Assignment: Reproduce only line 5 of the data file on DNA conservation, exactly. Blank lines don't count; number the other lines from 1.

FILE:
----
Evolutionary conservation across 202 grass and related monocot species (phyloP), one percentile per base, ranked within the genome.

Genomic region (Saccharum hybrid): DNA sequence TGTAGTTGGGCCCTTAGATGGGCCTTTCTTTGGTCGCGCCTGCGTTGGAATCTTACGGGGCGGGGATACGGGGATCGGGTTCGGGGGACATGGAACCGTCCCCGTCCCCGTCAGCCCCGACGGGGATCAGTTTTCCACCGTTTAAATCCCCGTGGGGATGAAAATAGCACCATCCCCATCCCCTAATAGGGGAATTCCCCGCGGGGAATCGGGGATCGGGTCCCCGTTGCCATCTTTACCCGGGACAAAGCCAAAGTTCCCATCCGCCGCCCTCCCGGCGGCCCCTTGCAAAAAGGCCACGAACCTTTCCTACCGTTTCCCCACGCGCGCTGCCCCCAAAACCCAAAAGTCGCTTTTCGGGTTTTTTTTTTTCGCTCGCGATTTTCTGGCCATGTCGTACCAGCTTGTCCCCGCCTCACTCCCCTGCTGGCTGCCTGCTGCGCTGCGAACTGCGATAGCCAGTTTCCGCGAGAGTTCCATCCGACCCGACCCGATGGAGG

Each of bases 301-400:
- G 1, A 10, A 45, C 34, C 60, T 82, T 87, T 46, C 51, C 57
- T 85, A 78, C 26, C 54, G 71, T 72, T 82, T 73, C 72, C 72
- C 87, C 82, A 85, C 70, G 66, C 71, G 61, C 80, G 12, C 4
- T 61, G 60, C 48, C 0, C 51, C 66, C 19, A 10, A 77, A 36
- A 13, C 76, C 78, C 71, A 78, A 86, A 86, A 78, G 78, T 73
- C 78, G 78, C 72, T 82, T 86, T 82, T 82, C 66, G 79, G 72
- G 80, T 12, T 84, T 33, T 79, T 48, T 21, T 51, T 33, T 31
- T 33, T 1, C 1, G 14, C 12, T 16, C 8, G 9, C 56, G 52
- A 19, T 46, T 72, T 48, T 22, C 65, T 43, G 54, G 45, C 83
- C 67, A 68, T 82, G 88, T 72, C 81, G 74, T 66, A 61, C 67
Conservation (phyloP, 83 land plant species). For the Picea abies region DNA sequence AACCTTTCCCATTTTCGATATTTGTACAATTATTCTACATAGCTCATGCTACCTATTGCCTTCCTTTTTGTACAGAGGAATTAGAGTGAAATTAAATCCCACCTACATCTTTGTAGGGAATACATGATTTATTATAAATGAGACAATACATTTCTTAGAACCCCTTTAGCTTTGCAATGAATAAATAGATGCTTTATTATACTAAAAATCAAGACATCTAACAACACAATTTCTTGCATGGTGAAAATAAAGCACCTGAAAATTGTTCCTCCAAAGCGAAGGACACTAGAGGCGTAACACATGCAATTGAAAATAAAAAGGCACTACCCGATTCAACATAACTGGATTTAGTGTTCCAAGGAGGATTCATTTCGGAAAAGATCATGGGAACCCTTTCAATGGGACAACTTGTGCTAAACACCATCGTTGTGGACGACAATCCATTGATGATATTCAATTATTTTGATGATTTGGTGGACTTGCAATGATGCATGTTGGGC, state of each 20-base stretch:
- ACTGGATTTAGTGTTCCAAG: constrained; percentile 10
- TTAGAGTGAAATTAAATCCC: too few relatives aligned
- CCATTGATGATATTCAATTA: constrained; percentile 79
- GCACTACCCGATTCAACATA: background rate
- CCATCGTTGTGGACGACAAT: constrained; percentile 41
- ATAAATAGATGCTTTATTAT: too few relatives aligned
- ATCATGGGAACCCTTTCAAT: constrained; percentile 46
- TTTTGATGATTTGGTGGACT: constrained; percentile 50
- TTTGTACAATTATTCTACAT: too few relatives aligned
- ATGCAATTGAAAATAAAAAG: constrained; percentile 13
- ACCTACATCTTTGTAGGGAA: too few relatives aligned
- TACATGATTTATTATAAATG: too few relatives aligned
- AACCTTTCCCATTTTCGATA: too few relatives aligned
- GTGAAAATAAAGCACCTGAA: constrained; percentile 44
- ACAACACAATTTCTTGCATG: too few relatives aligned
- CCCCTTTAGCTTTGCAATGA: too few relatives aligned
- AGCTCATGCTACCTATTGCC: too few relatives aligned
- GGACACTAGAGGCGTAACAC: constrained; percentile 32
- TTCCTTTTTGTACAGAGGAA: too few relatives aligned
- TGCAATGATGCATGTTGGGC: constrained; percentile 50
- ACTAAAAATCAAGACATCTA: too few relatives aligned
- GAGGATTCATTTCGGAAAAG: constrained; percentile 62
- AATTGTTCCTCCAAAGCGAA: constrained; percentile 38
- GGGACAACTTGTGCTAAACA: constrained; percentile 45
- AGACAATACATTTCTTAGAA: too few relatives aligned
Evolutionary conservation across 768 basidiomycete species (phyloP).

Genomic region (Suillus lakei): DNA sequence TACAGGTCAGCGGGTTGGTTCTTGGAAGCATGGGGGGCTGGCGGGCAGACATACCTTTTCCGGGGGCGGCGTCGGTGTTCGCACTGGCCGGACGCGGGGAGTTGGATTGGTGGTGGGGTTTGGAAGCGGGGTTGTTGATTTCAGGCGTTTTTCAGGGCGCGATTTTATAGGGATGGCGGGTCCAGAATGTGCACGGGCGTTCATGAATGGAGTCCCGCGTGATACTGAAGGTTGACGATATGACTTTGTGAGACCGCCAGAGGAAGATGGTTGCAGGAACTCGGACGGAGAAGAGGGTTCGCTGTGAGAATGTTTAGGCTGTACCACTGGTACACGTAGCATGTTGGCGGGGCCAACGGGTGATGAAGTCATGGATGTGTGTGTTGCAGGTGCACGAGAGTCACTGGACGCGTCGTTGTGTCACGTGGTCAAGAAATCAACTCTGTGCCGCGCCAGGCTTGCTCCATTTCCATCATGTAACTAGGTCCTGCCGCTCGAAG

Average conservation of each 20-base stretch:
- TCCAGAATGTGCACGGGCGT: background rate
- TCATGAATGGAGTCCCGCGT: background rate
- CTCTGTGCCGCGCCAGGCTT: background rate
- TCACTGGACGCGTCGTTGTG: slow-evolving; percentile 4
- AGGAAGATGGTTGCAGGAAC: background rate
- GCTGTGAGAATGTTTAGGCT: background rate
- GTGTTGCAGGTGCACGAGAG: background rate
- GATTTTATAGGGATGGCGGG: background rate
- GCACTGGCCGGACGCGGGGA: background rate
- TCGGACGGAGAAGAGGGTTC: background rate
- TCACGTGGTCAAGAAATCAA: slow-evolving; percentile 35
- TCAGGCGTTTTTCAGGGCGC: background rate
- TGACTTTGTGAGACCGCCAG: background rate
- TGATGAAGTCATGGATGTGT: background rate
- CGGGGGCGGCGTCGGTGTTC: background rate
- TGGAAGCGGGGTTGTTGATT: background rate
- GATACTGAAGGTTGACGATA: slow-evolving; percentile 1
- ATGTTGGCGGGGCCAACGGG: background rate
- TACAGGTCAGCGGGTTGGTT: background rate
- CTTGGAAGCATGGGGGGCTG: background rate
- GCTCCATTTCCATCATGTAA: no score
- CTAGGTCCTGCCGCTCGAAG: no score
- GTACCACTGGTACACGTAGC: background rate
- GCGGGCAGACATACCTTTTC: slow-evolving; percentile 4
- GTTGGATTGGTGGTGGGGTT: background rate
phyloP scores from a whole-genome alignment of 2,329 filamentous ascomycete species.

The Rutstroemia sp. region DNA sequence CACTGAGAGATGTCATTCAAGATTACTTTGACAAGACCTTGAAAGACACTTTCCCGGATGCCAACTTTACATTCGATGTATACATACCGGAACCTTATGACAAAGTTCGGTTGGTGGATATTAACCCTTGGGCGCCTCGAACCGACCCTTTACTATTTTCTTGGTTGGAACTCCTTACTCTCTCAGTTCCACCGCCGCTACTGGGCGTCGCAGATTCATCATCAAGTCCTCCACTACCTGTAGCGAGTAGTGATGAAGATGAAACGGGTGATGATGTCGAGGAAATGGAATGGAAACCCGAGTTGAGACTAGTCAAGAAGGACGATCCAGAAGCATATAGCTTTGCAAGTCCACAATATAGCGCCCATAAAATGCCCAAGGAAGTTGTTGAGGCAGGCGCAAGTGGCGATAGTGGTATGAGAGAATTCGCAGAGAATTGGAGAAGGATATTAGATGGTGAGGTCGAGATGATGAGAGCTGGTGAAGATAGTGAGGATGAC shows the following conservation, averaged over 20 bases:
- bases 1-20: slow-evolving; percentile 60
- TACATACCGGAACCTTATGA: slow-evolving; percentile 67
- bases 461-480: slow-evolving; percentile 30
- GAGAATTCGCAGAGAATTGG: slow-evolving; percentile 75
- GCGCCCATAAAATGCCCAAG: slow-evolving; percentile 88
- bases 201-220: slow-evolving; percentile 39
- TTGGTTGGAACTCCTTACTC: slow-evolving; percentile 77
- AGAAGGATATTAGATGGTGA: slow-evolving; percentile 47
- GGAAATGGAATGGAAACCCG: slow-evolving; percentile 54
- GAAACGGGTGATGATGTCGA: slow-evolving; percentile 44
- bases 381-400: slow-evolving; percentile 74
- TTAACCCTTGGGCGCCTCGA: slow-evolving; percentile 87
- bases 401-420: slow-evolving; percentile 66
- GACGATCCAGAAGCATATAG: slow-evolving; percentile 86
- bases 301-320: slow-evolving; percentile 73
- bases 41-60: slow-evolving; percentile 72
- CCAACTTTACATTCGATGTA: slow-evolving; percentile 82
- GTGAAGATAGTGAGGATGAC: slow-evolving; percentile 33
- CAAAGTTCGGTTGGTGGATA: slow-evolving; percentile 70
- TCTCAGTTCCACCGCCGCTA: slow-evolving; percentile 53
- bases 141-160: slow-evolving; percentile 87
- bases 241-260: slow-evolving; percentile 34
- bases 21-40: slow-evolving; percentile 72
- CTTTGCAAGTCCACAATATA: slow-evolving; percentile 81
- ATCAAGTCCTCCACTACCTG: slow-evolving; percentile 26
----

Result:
- T 85, A 78, C 26, C 54, G 71, T 72, T 82, T 73, C 72, C 72